Rob Franklin, DVM, DACVIM, chairman of the AAEP Wellness work group, organized an afternoon session entitled “Recognizing and Managing Addiction in Practice.” Leading off the program, Franklin described his experience with an associate veterinarian who overdosed while at work at a small animal practice that he owned. His vacation with his family was cut short, and he was soon embroiled in a series of interactions with state and federal authorities that threatened his future ability to practice.
Because of his trust in and personal relationship with this employee, he disregarded early warning signs and failed to follow good practices. Thankfully, Franklin was able to weather the storm, correct deficiencies in his controlled substance protocols and continue his career. His experience was a clear example of the wide ripple effect that drug addiction can create.
Practice owners are responsible for the conduct of all veterinarians practicing as agents using the owner’s DEA number. Strict protocols and procedures for managing controlled substances should be in place at all practices. Franklin’s practices now require applicants for employment to submit to drug testing and give permission for random testing throughout the terms of their employment. All prospective employees have a DEA background check performed, as well. Within all of his practices, strict requirements for controlled substance logs are followed, and a monthly audit with a physical count is performed.
Following this sobering introduction to the topic, a courageous and humble veterinarian described his battle with opioid and alcohol addiction and the struggle he continues to live with daily. Now happily married with a family, this doctor understands the risks of relapse and described his efforts to remain alcohol- and drug-free for the rest of his life. The message he felt was important to impart is that recovery is possible, although most addicts relapse at least two to three times along their journeys.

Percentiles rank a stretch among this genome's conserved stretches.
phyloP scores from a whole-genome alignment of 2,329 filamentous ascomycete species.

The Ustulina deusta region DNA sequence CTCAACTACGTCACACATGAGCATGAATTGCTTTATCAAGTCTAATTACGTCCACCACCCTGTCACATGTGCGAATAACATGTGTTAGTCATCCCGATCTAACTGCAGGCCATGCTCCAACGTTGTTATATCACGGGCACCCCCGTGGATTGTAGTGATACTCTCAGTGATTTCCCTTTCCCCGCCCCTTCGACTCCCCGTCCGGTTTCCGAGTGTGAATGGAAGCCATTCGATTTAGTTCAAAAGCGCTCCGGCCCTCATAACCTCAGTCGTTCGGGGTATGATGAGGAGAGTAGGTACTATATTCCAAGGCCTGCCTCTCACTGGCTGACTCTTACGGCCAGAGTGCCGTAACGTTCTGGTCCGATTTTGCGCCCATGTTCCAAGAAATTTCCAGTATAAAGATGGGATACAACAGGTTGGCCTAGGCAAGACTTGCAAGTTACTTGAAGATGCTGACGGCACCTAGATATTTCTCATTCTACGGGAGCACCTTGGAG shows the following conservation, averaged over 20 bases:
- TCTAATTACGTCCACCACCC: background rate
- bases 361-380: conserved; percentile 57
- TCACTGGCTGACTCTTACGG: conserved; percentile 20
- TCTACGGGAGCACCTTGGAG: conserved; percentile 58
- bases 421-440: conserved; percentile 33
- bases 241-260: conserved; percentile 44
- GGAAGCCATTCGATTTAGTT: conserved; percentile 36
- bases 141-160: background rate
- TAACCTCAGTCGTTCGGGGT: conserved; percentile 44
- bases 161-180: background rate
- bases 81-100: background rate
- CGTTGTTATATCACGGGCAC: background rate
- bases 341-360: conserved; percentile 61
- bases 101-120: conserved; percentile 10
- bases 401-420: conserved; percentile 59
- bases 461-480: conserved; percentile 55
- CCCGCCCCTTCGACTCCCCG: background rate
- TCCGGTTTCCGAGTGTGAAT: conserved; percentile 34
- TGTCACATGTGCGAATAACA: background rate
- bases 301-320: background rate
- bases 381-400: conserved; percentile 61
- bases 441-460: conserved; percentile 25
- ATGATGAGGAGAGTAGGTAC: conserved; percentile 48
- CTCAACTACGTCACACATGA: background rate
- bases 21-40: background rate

Dr. Joseph Garbely, a physician from the Caron Treatment Centers (www.caron. org), based in Pennsylvania, then spoke at length about the neurobiology of the disease of addiction. In 2017, Garbely reported, there were 70,237 drug overdose deaths in the United States. The age-adjusted rate of drug overdose deaths in 2017 (21.7 per 100,000) was 9.6% higher than the rate in 2016 (19.8). Adults aged 25 to 54 had higher rates of drug overdose deaths in 2017 than those aged 15–24, 55–64 and 65 and over. Of the more than 70,000 deaths, two-thirds were from opioids, of which 20,045 were synthetic and 15,448 were heroin. Shockingly, he reported that drug overdose is now the leading cause of death for Americans under 50 years of age.
The primary reason for the recent increase in deaths is the acceleration of illegal imports of fentanyl from China, which does not regulate this drug. Current street drugs such as heroin, cocaine and methamphetamine are frequently “cut” with fentanyl, which is 40-50 times more powerful than heroin and 50-100 times more potent than morphine. It is no surprise that users are overdosing, as they cannot judge the strength of the drugs they buy, the speaker relayed. In addition, Garbely described how fentanyl powder is processed into pills that resemble prescription products from the opioid family. Overdose death from opioids occurs because of respiratory suppression.
Addiction is a chronic disease with a consistent pattern of signs and symptoms, Garbely explained. It is neither caused by a person being evil nor by lack of moral fiber, he said. According to the American Society of Addiction Medicine (ASAM), addiction is a primary, chronic disease of brain reward, motivation, memory and related circuitry. Dysfunction of these circuits leads to characteristic biological, psychological, social and spiritual manifestations.